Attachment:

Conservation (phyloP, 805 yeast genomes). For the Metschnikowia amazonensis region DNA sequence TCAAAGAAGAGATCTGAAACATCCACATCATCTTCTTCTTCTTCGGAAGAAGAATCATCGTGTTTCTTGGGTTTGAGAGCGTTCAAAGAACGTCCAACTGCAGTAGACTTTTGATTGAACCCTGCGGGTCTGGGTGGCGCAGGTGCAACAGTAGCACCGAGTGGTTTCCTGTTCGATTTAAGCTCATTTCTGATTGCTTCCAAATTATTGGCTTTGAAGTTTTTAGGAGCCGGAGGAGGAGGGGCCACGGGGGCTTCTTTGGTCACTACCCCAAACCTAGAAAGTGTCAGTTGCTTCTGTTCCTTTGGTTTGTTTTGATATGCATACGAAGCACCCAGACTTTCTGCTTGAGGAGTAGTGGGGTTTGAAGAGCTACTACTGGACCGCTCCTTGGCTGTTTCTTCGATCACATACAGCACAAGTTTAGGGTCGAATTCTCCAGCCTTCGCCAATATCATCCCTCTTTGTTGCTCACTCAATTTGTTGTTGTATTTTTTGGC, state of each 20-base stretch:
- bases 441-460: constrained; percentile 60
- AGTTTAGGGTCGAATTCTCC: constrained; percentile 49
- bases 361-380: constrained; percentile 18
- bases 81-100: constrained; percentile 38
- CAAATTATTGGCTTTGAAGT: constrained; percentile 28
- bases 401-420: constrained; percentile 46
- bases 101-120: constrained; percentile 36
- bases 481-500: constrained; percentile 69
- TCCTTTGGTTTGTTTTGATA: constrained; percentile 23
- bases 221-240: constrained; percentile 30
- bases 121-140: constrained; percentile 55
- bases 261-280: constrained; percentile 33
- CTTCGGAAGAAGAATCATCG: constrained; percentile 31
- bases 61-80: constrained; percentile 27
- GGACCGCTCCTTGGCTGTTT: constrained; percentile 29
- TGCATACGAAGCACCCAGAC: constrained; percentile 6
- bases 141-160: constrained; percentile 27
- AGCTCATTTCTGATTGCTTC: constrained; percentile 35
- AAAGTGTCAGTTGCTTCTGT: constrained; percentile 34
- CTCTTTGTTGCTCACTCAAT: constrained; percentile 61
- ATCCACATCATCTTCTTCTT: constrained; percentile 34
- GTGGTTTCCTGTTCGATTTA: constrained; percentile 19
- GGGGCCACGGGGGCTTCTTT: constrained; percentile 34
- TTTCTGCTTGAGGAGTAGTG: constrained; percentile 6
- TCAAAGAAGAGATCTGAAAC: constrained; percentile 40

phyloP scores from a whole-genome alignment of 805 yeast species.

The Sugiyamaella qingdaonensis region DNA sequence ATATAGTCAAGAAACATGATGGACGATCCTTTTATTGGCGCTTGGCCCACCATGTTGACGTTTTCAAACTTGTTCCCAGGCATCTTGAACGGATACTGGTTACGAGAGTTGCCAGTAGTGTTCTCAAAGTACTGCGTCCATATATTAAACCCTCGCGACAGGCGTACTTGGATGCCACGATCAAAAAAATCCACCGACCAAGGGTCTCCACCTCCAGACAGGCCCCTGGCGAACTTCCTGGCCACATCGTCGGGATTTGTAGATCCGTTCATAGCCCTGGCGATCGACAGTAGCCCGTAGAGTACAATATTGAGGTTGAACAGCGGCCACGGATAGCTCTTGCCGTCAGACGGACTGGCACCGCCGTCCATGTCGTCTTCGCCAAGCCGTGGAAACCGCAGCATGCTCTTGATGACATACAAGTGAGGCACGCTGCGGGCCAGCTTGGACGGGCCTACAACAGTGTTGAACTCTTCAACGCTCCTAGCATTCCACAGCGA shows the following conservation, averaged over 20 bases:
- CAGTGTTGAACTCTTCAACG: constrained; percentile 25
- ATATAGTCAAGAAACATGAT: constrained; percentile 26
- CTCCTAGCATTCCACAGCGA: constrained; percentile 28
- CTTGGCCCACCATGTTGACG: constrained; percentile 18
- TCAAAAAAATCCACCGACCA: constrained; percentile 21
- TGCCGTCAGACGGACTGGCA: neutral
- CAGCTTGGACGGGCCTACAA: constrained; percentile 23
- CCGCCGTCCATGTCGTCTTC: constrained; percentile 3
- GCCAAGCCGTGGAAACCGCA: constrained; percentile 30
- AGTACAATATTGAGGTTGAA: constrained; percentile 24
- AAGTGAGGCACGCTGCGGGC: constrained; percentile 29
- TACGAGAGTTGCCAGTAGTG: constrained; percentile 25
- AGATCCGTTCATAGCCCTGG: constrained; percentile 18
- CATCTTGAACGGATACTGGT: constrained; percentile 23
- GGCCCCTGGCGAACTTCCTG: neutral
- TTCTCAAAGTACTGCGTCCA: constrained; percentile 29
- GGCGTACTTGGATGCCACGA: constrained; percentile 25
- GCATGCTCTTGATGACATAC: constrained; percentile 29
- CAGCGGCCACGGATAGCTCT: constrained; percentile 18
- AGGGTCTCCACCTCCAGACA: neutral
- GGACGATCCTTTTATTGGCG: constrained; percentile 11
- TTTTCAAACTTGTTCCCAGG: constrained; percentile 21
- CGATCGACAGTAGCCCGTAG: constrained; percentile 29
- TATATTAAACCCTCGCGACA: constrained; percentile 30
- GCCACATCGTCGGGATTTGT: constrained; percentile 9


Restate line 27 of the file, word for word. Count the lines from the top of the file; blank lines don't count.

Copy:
phyloP scores from a whole-genome alignment of 805 yeast species.